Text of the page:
The story itself is a Faustian tale with its own surprises and twists along the way. I have always enjoyed when a character that has a good heart is given a chance at getting what he wants the easy way by having to commit evil deeds. Does he take the opportunity despite the steep costs? What deeds must he perform? How does it affect the other characters around him? It’s a formula that can be very good or very bad depending on the skills of the director and actors involved. Luckily, the script here works almost as well as the visual style. These characters really come alive in Ridley’s world and pulled me in. I cared what happened to them. I suppose much of the credit for that has to be given to Jim Sturgess who is brilliant in the main role. He goes through myriad changes from the beginning to the end of the film and our hearts break or are lifted up by him. Are there missteps? There’s a few. The setup is so amazing that I’m sure the final act was hard to pull off no matter what they did. I didn’t feel the same satisfaction as I did during the setup. Without giving away any spoilers, the last 10 minutes wrapped up a bit too quickly. I felt a bit more explanation was necessary considering the amount of questions that had been left open. Is it a perfect film? No, but it’s damn good and for anyone that enjoys a dark moral fable, I highly recommend it.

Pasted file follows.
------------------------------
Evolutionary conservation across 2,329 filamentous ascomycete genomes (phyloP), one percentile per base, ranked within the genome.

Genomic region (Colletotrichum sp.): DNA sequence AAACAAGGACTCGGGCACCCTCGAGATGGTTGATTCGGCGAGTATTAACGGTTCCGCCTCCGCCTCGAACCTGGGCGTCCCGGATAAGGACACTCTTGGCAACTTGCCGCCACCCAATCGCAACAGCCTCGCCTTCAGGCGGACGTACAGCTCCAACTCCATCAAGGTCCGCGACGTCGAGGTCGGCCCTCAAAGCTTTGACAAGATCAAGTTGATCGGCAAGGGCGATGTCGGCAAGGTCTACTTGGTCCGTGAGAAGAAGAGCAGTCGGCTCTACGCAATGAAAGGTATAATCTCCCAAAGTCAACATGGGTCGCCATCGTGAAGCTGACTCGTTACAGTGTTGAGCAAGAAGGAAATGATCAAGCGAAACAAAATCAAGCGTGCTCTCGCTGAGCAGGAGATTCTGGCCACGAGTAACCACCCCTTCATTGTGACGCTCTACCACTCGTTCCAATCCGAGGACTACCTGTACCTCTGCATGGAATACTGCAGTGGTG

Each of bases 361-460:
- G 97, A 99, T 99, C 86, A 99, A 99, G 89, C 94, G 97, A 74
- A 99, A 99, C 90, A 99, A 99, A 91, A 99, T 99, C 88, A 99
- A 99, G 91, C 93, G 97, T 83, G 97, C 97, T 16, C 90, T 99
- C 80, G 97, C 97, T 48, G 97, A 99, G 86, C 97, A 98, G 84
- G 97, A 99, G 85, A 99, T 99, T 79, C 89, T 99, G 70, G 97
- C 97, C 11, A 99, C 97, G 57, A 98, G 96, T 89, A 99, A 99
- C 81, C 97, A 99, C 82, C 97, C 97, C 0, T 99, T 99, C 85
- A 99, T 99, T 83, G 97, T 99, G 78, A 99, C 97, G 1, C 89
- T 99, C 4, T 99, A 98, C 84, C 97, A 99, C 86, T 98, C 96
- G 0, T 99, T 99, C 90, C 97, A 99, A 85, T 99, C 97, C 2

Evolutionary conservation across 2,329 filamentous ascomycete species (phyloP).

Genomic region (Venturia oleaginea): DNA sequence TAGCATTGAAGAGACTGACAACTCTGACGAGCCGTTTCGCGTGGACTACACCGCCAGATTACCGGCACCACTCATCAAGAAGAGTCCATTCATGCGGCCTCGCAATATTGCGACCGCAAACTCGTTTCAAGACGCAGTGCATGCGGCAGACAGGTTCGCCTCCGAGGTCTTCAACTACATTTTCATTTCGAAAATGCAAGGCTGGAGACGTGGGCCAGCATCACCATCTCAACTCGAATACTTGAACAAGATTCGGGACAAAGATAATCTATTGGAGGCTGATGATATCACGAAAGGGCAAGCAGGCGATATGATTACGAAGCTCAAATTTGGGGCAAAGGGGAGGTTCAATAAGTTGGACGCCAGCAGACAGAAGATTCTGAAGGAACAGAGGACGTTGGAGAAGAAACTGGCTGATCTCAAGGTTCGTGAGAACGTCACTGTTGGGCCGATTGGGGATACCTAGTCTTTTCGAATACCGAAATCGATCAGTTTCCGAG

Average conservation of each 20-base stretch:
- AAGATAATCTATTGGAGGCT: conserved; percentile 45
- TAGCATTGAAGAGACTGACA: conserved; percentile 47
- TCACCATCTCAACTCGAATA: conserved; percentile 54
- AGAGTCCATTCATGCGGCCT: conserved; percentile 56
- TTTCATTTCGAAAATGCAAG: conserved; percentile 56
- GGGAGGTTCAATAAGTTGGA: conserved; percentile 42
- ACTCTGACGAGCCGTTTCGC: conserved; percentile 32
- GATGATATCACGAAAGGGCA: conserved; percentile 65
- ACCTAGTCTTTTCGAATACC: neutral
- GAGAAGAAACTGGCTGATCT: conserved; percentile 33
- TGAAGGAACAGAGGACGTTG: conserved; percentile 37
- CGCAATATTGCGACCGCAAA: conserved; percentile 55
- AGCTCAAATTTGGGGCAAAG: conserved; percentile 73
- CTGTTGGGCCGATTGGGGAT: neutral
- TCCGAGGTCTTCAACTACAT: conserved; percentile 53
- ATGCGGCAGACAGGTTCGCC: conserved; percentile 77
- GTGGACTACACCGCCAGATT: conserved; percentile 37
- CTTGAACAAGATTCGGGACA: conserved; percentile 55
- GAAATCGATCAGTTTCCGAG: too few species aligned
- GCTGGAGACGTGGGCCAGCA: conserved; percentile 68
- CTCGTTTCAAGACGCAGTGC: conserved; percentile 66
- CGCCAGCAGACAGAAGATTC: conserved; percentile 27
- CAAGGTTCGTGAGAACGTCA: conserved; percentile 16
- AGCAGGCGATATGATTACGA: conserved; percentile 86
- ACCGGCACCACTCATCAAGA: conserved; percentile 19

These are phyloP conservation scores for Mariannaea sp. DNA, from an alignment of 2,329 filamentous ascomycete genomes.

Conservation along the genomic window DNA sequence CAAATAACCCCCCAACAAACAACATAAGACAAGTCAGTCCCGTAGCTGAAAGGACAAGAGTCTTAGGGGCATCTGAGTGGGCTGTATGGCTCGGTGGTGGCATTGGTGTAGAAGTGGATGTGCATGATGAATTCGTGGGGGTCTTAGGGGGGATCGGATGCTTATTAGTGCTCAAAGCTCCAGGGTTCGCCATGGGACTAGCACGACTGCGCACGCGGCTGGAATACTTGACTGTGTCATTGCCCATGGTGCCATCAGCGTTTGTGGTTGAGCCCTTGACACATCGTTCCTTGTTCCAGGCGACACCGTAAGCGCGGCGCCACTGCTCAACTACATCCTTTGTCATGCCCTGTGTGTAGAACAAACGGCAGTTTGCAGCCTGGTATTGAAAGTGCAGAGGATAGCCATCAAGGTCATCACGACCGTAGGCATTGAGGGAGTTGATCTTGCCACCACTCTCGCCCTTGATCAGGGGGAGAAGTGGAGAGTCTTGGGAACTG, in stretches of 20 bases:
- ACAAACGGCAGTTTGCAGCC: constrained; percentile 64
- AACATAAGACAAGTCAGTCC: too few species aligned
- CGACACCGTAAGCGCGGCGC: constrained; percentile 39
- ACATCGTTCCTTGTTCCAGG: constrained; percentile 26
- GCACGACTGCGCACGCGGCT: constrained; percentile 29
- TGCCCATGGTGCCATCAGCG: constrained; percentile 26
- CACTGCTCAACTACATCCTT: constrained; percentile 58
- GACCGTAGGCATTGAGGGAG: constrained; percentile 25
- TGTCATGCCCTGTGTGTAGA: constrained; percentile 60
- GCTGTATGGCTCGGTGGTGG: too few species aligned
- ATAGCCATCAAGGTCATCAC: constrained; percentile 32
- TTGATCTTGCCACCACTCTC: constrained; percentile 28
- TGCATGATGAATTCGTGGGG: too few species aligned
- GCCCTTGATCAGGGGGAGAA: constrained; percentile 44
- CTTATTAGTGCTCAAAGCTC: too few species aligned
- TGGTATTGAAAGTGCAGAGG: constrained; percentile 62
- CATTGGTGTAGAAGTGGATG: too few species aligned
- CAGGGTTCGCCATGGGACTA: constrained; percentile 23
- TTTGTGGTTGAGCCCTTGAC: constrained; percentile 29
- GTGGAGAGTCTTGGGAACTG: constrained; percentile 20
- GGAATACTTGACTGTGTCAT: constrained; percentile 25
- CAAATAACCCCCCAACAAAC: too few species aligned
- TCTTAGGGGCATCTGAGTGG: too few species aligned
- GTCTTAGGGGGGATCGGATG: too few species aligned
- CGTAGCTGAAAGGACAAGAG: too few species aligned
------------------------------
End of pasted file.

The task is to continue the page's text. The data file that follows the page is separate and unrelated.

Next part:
Dejected by the futility of his tedious life, bitter small-town resident Bill (Brendan Fletcher) takes matters into his own hands by constructing a bulletproof outfit, picking up his semi-automatic weapons and attempting the largest killing spree ever seen. Written and directed by controversial filmmaker Uwe Boll, this ultra-violent action movie features jarring handheld camerawork and original dialogue largely improvised by the cast.

Rating: 0 out of 10

Welcome to the Rampage review. I’d like to share some adjectives to describe the film and its director. Uwe Boll is a talentless, worthless, brain dead, passionless, soulless, blind, and creatively DOA director. His script is disgusting, stupid, pointless, and probably written in crayon. And the film itself is offensive, irresponsible, ugly, and flat out horrendous.

It would be impossible for me to truly clarify my hatred of this movie. You want to know the plot? A college age kid puts on a Kevlar armor body suit and murders innocent men, women, and children by the dozens. Why? It’s not really explained nor does it need to be. This film is so bad, the only thing that offended me more than the senseless violence was the senseless script or lack thereof. How in the hell does this classify as entertainment? I am not offended by violence when it is relevant to a story. ” Taxi Driver,” “Fight Club,” and “The Passion of the Christ” all had extreme violence that served a purpose. This film seems to think murder is somehow entertaining. Now, how is it different than your typical slasher films? That’s easy. There’s no suspense, no buildup, no justice, and no fighting back from any protagonist. We, as an audience, basically sit and watch the main character slaughter people. Thanks Uwe Boll. You just reminded me why you made our “top 5 worst directors working today” list. Stay the hell away from the movie business. I say with no hesitation, “Rampage” is one of the worst movies I have ever seen.